Predicting Fertility of Bulls

Competitive Agricultural Systems in Global Economy
Research Year: 
2000
Issue: 

Fertility in a livestock enterprise is 5 to 10 times more important economically than any other production measure. Bulls with identical semen quality in terms of physical assessment vary in actual fertility. Means to identify bulls on the basis of fertility potential could result in higher pregnancy rates, leading to larger calf crops.

Description of Action: 

University of Arizona animal scientists assisted in developing a color-based diagnostic test to identify a protein on bull sperm. An antibody is used to detect presence or absence of that protein which is referred to as fertility associated antigen (FAA). Bulls with FAA on their sperm are 17 percent more fertile than herdmates lacking FAA over a 60-day breeding season. Heifers inseminated once to bulls with sperm-associated FAA had a 16 percent higher pregnancy rate than herdmates inseminated to bulls without FAA on their sperm.

Impact: 

A 1 percent increase in fertility in the U.S. beef industry would return a net profit of $55-60 million to U.S. producers. Obviously, on a global scale, billions of dollars of income could result from identifying higher fertility bulls and males of other livestock species.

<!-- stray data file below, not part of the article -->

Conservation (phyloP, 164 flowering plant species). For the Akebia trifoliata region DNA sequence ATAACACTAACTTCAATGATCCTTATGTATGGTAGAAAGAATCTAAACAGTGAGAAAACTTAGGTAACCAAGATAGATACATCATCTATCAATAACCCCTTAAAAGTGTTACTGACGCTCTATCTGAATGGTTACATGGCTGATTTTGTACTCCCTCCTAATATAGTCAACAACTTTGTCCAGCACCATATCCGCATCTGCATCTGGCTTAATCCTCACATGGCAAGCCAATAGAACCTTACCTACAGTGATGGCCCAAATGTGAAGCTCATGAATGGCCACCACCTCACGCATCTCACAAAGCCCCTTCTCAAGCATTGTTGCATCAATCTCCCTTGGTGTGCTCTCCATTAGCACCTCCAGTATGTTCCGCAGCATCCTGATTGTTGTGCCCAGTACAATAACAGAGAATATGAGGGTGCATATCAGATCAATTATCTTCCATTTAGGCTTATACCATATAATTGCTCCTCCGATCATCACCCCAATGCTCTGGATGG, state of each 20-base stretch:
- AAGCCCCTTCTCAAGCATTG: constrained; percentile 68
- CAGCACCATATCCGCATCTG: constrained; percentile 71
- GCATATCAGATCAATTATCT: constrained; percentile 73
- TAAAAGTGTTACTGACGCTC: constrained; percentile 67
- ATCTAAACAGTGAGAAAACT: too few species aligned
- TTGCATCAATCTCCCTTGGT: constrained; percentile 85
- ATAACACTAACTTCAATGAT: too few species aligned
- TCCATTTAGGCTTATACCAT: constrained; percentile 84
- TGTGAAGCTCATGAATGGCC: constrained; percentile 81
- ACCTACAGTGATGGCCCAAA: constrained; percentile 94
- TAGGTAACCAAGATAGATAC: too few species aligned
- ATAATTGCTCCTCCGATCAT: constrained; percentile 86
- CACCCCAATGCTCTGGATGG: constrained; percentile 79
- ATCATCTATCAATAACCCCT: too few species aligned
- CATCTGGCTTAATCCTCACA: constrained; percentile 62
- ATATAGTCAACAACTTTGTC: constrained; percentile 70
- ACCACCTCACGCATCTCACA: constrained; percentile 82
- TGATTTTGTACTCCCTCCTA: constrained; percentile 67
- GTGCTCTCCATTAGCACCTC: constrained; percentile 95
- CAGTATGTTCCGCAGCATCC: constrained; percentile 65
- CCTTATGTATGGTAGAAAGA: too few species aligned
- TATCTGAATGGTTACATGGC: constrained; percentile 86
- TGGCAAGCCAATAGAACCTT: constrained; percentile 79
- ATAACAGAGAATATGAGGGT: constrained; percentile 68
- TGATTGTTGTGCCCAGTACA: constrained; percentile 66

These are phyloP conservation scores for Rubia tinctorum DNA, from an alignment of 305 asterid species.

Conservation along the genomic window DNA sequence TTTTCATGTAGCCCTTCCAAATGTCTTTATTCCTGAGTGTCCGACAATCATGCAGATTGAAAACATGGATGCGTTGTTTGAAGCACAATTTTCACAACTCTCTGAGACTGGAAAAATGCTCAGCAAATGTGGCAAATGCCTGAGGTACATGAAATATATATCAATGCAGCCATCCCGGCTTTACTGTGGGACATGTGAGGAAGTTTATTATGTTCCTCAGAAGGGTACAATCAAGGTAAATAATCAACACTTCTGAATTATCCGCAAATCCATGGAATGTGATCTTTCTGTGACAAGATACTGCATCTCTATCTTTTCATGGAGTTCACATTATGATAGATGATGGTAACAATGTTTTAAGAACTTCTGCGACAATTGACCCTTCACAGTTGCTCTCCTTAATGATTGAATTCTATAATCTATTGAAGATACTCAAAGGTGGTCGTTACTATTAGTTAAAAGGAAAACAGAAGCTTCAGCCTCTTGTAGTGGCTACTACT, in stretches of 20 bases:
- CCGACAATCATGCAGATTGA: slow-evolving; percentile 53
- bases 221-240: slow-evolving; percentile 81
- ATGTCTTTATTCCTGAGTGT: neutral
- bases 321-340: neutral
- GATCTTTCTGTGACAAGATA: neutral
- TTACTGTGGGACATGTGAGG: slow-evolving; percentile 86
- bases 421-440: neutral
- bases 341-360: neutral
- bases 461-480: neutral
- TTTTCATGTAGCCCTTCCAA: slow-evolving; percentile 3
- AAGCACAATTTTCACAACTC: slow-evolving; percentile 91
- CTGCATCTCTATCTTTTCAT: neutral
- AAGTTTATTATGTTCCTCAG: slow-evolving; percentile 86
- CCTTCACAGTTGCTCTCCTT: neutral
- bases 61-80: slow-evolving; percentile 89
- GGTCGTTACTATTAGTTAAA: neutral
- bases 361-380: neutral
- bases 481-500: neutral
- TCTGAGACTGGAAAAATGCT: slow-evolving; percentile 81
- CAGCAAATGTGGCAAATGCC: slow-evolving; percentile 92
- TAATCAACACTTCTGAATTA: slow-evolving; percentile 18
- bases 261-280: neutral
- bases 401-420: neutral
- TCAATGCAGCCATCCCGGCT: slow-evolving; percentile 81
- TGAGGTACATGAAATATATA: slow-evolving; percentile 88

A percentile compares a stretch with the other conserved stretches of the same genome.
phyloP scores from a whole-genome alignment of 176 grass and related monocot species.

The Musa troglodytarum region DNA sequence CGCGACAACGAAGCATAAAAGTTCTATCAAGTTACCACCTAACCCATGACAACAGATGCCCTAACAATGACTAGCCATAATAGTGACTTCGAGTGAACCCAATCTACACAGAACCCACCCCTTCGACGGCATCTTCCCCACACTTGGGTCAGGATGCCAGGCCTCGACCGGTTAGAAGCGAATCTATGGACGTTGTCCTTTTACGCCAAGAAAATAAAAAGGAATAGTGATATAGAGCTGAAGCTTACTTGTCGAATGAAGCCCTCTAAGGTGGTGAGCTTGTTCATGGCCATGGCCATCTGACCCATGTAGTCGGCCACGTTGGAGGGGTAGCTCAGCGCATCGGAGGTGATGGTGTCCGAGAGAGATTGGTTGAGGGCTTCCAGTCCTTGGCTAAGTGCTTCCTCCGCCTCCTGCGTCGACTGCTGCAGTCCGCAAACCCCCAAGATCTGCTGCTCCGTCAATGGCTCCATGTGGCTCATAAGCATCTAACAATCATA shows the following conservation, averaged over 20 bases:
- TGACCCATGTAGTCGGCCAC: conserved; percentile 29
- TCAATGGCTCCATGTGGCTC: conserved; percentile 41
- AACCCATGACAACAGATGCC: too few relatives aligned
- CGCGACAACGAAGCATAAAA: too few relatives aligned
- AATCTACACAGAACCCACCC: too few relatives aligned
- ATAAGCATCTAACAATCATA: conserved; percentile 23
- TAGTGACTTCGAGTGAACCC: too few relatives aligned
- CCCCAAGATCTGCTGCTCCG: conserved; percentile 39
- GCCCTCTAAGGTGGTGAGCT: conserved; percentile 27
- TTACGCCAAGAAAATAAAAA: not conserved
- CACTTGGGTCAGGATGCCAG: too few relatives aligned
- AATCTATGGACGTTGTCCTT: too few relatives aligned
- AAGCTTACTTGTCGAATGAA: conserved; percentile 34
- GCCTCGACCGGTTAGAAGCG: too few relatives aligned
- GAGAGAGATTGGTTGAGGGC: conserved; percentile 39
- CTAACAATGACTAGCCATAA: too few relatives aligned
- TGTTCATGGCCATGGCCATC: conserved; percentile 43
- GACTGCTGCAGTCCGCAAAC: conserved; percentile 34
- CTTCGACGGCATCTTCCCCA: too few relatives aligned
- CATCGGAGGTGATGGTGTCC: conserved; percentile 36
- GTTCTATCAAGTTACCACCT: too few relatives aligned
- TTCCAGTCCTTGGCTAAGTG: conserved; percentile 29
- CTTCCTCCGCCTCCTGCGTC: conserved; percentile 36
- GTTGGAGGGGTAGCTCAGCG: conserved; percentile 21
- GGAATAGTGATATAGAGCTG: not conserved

The King Ranch in Texas used high fertility bulls in their nucleus breeding herd for eight years and retained daughters of those bulls as mothers in the nucleus herd. They were bred to high fertility bulls each year. The payoff was clear in 1998, when 83 percent of the calves were born in the first 30 days of the calving season. This resulted in significantly more beef weaned and marketed per cow, which is a direct measure of profit.

The diagnostic test was released for commercial use in 1998, licensed for any rancher or veterinarian in the world to use. Since then it has been adopted by breeders across the U.S., and in at least a dozen countries worldwide, in the Pacific Rim, South America, Canada and Europe.

Funding Agencies: 

Hatch Act, National Research Initiative; Local: Sire Power, Inc. and King Ranch

Conact Name: 
Roy L. Ax
Contact E-mail: 
Contact Address: 

Department of Animal Sciences

P.O. Box 210038

The University of Arizona

Tucson, AZ 85721-0038

Tel: (520) 621-7622, FAX: (520) 621-9435